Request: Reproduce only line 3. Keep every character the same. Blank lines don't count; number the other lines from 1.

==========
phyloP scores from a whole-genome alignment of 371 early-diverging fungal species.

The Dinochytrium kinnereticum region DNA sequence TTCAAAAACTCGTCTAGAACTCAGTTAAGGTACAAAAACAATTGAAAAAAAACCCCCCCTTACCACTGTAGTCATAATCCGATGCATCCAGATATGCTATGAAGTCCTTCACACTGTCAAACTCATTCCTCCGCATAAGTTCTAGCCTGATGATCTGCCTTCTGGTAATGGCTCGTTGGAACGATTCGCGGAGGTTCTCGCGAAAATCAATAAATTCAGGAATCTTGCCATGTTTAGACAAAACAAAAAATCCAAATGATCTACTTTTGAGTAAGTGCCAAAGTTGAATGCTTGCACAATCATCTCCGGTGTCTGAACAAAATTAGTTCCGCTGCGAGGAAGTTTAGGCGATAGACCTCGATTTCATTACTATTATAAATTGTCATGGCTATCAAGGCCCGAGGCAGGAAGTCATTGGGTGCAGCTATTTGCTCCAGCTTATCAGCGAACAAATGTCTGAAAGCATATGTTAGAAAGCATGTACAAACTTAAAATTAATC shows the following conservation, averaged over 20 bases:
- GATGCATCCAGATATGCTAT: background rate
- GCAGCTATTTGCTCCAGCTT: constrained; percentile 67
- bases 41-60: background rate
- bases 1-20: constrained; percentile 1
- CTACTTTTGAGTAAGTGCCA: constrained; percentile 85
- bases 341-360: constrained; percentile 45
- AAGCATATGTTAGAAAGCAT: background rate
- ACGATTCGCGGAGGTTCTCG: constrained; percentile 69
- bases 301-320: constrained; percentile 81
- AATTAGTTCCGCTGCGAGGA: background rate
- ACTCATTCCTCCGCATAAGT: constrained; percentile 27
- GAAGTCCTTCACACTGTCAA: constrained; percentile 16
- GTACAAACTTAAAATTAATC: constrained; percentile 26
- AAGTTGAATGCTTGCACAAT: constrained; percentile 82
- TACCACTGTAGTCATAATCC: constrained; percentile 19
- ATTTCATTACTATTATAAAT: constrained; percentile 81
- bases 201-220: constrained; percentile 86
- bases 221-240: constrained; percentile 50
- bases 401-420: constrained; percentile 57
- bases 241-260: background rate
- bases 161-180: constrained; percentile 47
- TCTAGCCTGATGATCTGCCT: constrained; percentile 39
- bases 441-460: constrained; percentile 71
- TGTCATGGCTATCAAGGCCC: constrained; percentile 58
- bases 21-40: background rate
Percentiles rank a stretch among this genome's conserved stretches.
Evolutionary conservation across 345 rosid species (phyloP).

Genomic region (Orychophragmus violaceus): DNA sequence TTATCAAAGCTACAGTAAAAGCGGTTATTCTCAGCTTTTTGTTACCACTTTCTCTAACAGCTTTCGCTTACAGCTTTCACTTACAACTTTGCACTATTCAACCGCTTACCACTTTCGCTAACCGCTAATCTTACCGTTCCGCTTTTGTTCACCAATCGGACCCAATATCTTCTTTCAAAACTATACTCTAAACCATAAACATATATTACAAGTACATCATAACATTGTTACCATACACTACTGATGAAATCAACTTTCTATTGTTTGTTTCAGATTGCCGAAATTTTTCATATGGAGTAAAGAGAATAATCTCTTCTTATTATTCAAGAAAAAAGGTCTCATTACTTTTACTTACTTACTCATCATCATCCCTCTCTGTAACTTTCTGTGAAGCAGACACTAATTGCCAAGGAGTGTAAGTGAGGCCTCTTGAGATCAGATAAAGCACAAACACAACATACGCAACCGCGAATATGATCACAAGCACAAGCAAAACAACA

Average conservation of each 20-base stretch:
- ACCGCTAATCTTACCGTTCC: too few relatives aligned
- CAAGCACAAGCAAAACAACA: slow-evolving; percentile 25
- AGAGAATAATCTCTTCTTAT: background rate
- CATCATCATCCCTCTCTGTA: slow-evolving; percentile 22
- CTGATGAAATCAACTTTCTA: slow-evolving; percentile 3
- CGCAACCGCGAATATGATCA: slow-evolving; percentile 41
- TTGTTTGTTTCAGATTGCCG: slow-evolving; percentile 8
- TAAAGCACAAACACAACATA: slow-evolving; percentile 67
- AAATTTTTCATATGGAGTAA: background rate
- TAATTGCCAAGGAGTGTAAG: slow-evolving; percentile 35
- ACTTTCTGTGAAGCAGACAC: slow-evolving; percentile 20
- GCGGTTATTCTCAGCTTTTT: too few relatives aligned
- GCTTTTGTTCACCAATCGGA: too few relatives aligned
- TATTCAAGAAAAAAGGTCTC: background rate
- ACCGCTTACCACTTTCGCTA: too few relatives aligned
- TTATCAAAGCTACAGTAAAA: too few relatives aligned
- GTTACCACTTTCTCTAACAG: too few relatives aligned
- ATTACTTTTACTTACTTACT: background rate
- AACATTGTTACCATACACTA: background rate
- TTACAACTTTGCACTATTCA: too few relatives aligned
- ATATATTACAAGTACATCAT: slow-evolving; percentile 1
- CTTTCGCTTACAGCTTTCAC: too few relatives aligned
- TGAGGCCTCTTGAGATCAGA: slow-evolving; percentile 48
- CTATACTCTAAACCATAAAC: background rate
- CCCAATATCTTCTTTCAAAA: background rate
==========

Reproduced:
- GATGCATCCAGATATGCTAT: background rate